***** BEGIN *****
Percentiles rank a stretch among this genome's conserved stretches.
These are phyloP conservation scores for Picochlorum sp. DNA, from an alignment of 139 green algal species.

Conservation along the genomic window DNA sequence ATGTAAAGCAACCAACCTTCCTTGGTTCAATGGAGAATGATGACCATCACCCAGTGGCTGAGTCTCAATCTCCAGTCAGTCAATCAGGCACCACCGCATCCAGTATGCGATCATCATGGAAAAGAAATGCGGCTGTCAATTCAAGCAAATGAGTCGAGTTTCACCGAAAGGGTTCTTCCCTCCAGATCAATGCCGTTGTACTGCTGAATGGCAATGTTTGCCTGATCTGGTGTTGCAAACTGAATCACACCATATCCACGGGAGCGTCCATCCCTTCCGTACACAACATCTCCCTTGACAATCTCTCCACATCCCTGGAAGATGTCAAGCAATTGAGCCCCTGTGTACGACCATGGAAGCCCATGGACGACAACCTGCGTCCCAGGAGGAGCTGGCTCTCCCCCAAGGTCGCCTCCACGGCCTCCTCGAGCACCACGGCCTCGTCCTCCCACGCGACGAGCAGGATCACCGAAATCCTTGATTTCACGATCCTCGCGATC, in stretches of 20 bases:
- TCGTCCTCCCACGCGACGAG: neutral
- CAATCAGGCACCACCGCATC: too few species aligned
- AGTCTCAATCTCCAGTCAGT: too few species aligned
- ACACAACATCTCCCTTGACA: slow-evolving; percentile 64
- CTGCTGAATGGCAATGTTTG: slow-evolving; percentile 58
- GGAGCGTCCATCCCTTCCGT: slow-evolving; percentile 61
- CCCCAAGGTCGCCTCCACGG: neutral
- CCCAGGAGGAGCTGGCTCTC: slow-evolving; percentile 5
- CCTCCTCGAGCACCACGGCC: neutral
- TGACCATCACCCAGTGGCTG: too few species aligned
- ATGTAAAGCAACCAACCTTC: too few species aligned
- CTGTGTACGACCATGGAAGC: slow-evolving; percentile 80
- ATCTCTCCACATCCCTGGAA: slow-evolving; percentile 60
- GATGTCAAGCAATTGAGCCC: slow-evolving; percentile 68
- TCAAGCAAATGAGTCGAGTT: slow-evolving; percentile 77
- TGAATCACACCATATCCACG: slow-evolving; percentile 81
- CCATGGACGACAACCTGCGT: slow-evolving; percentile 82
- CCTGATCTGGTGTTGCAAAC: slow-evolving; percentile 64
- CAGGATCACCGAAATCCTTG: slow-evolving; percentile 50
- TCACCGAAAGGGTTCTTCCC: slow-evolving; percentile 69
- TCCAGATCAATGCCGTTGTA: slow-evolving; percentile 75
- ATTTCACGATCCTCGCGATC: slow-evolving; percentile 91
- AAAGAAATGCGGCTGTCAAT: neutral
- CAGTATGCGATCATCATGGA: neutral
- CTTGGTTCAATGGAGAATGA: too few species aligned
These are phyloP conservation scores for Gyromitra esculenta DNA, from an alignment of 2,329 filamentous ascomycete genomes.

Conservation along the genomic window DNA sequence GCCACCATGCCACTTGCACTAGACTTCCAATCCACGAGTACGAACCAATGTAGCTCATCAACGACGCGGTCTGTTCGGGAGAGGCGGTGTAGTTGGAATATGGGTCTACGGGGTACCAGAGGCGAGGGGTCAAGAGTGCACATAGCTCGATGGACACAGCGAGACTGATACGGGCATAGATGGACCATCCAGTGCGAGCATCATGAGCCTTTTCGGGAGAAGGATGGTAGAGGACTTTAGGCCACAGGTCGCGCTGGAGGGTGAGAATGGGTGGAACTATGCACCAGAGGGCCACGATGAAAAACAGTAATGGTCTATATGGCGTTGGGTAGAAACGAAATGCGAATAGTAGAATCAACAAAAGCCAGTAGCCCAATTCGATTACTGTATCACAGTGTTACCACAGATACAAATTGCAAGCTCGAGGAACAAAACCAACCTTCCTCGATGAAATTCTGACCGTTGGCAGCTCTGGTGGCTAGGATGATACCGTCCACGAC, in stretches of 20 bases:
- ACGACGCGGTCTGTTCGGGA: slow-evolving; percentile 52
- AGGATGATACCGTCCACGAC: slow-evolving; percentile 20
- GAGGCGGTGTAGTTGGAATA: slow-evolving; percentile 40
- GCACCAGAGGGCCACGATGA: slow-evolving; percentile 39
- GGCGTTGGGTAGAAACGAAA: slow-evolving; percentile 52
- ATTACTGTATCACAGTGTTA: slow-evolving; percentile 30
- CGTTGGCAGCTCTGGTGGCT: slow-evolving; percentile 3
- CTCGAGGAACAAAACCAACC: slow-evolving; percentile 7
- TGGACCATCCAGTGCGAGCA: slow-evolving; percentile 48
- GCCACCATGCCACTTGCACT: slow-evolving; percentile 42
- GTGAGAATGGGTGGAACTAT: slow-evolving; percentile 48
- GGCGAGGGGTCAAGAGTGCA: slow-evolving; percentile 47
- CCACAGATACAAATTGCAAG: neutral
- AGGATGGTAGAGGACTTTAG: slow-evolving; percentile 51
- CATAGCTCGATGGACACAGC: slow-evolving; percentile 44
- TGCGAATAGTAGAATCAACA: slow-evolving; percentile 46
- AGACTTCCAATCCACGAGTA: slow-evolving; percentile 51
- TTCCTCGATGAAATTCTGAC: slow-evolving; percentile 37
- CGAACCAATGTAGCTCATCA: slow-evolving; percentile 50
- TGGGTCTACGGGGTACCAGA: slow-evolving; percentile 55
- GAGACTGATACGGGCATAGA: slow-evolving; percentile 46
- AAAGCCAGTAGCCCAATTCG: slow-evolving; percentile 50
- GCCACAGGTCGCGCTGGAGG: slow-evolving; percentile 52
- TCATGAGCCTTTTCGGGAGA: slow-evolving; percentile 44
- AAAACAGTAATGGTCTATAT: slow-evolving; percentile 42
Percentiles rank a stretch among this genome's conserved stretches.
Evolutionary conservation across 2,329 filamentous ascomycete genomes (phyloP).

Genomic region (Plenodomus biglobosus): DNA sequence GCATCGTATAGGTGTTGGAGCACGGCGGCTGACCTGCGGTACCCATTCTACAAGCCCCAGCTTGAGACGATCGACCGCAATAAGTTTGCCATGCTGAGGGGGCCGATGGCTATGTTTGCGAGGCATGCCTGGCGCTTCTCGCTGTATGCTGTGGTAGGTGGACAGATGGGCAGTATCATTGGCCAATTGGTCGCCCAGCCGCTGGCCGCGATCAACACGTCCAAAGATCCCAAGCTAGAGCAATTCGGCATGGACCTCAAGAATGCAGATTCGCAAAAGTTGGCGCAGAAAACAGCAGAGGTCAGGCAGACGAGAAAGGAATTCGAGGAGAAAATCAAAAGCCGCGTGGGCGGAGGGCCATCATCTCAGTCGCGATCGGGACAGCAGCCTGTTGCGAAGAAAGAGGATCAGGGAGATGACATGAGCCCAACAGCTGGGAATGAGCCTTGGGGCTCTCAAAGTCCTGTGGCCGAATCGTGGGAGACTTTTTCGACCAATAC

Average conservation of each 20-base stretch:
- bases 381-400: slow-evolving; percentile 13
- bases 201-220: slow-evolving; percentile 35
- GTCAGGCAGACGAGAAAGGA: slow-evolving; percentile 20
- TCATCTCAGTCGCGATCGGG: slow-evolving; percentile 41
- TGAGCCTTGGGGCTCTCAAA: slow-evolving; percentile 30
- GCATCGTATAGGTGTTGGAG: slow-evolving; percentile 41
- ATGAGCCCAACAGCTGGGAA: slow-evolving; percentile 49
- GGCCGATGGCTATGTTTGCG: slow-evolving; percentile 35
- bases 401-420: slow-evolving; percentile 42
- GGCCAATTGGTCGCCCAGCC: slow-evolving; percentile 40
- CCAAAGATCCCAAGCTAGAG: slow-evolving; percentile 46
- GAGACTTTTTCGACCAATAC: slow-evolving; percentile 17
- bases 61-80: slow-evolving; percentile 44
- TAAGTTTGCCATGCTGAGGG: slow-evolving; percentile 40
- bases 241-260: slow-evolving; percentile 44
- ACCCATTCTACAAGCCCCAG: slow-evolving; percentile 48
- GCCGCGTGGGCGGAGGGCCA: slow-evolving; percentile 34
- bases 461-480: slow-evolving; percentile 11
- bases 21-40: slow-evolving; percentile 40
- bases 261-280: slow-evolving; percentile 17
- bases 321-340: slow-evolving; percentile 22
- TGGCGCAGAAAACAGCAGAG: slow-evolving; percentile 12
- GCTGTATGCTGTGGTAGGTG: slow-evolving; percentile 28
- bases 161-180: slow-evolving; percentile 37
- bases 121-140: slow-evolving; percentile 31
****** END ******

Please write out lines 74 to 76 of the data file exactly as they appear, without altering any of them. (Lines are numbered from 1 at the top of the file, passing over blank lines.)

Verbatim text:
- bases 241-260: slow-evolving; percentile 44
- ACCCATTCTACAAGCCCCAG: slow-evolving; percentile 48
- GCCGCGTGGGCGGAGGGCCA: slow-evolving; percentile 34